Some may wonder why I picked this as an overlooked book. It was, after all, made into what I consider Roger Moore's best James Bond film. The book was not what I expected when I first read it in the mid-1990s—a first-person narrative from the viewpoint of a woman rescued by James Bond from two mobsters who attempt to rape her. According to Wikipedia, it is the "shortest and most sexually explicit of Fleming's novels," but even on a first read, I appreciated Fleming crossing gender lines, working his creative muscles.
Evidently, critics and fans in 1962 didn't share my appreciation, which led Fleming to be unhappy with the book. He sold the movie rights to the title only and blocked publication of a paperback edition in Britain.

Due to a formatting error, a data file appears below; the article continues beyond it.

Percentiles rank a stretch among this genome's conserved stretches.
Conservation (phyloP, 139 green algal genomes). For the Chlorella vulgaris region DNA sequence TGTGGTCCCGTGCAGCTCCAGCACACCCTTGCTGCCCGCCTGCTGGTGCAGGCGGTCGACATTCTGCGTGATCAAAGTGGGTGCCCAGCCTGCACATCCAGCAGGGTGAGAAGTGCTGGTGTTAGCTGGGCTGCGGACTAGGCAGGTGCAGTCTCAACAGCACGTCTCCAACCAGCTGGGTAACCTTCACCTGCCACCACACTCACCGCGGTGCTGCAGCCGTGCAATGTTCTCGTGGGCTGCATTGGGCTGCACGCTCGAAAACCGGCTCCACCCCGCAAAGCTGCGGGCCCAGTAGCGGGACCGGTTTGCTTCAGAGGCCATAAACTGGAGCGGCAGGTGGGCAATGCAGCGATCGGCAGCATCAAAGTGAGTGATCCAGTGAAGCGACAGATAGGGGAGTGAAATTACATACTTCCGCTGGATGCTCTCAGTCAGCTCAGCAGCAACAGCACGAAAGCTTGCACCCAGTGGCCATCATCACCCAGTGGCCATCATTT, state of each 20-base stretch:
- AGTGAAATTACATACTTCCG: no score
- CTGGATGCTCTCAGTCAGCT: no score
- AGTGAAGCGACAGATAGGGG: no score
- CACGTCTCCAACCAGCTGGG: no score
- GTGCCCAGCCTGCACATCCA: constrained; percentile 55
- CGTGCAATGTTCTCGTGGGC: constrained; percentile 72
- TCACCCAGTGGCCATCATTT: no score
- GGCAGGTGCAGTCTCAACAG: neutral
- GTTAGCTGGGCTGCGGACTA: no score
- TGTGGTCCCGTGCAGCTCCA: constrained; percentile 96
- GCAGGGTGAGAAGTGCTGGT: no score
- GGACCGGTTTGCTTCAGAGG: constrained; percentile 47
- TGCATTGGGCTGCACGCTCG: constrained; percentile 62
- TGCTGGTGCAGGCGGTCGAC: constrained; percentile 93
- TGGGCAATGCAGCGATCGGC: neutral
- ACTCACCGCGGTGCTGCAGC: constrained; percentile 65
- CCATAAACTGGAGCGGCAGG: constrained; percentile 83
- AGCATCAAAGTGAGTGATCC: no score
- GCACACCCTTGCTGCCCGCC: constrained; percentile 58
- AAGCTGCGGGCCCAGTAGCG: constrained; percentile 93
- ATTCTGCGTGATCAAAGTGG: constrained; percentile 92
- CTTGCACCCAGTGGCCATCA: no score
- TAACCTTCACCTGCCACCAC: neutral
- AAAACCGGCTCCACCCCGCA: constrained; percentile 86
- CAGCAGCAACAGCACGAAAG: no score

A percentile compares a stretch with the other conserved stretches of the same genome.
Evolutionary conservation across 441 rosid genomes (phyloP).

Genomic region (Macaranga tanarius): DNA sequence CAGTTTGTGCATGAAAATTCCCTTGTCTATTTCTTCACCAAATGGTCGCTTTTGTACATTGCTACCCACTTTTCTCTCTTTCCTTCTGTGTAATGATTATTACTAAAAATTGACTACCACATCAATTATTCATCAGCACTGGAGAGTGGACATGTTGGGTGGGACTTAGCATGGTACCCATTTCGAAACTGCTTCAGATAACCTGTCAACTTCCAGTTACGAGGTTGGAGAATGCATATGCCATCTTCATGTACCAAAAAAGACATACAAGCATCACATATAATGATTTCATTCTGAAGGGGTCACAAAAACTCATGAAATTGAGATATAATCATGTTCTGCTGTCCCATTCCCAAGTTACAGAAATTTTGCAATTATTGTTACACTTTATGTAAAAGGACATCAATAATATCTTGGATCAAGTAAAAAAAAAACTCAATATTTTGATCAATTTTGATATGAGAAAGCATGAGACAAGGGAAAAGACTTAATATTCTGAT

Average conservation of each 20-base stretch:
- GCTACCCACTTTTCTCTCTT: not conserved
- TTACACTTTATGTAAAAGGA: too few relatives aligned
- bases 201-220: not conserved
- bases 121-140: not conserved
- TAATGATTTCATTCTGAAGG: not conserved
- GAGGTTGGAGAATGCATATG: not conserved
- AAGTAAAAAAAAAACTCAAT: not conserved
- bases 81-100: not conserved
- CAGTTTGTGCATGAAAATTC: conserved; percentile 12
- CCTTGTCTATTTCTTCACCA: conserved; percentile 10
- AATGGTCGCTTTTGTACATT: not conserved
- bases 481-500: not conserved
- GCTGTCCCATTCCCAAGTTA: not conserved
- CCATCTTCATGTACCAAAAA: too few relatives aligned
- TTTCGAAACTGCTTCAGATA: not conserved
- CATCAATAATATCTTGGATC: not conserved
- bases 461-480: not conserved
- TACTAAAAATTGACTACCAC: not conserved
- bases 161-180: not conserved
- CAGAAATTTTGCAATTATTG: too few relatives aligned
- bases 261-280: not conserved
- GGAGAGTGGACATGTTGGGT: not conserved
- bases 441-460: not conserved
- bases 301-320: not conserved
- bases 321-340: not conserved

The centennial of Fleming's birth has prompted many less-than-flattering reflections on his life and career. Though not what I expected, I stuck with The Spy Who Loved Me and am glad I did.